I've thought a lot about this lesson, as it introduces my favorite Gospel, the Gospel of John. John takes his readers on a theological journey detailing, not just what Jesus did, but why what Jesus did matters to us. I had a hard time wrapping my head around how to present this lesson to young children, but the more I've thought about the idea of the incarnation that is present in John 1 (the idea that Jesus became flesh and dwelt among us) the more it seemed that a dance lesson would be the perfect fit.
I will be taking a lot of inspiration from Emily Caruso Parnell's dance lesson on the teaching channel, so if you need more clarification on anything I'm discussing, it might be helpful to watch it.
I will start out the lesson by telling the students that before the Earth was created we all lived in Heaven with our Heavenly Father and Heavenly Mother. Jesus helped to create the Earth. In the Gospel of John Jesus is called "The Word". Then I will tell them that I am going to read them some of the things the scriptures tell us about our lives in Heaven before the world was made, but first, I am going to write down some of the words they will hear. I will then list the following words:
After discussing the genealogy (and perhaps discussing how our own ancestors have shaped who we are), we will turn to the account in Luke 1:26-38 where the angel Gabriel appears to Mary. I will use the following images as puppets while summarizing the story, and then let the children color them afterwards.
While telling the story, I will let the children know that Mary could have been as young as 12 years old when the angel appeared to her and that that angelic appearance startled her. According to Camille Fronk Olson, "Only two other accounts of an angel appearing to a woman are recorded in the Bible, and both times the visit was to announce that the woman would soon give birth to a son. The first of these recorded appearances was to Hagar, the mother of Ishmael (Gen. 16:7-11); the second was to the mother of Samson (Judg 13:3). In other words, Jewish girls in Mary's day did not likely anticipate such angelic communications" (Women of the New Testament. Deseret Book. 2014. Print).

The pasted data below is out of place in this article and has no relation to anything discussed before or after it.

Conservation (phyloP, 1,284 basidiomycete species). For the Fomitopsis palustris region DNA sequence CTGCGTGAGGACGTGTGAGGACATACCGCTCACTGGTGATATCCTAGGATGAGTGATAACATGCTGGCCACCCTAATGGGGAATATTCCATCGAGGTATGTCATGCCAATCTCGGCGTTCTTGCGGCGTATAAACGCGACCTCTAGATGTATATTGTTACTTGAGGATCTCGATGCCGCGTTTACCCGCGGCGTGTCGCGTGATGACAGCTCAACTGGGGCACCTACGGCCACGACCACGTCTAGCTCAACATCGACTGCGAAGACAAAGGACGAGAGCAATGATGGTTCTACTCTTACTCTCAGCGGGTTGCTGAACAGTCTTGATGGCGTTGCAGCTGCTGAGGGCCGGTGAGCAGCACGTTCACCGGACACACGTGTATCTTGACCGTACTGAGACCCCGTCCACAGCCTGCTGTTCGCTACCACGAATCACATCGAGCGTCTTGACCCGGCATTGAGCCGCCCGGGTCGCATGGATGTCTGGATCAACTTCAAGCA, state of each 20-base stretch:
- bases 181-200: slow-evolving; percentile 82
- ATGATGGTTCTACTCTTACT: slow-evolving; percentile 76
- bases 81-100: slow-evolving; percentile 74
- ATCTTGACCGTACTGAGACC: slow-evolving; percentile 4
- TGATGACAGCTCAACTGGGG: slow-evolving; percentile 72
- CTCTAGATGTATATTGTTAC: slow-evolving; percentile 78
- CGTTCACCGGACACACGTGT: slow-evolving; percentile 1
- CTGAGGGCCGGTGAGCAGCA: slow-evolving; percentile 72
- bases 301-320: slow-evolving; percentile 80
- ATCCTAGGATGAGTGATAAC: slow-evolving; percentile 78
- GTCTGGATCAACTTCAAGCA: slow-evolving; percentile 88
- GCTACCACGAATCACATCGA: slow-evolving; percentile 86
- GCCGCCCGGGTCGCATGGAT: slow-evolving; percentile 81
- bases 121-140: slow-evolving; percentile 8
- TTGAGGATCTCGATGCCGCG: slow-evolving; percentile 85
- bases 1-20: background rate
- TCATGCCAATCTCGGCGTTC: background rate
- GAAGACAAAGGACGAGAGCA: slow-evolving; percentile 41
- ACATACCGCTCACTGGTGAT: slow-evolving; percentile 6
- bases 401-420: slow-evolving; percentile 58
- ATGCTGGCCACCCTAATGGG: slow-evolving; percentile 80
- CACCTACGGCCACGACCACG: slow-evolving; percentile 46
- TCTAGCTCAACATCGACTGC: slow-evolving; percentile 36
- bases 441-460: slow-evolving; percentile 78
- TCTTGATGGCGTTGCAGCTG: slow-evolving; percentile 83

We know that as a descendant of King David and as a member of the priestly line (we know this because of her relationship to Elizabeth) Mary was able to provide Jesus with both kingly and priestly authority on Earth. She must have been very brave to take on this responsibility, knowing that having a child without an earthy father would make her life difficult, in fact, when Jesus speaks to some Jewish leaders in John 8:39 they retort, "We are not illegitimate children." In spite of this, Mary took on the responsibility of giving birth to the Savior and raising him through childhood with the faithful response, "Here am I, the servant of the Lord; let it be with me according to your word." She then becomes pregnant. Interestingly, Mary conceives Jesus through the "Holy Spirit", which is a feminine noun in the original Hebrew (Women's Bible Commentary, Third Edition. Westminster John Knox Press. 2012. Kindle).
While Luke discusses the Savior's birth through Mary's perspective, Matthew tells us Joseph's. In Matthew 1:18-25 an unnamed angel appears to Joseph in a dream after he discovers that she is pregnant with a child that is not his. Joseph's response to this is to divorce Mary quietly (a Jewish engagement was considered as binding as a marriage) but his kindness towards Mary did not go so far as to marry her until an angel intervened. I wonder sometimes if Mary told him about her angelic visit or kept it to herself. And if she did tell him, why did it take an angel's visit for him to believe her? Was he like Thomas, to whom Jesus later said, "because thou hast seen me, thou hast believed: blessed are they that have not seen, and yet have believed." (John 20:29)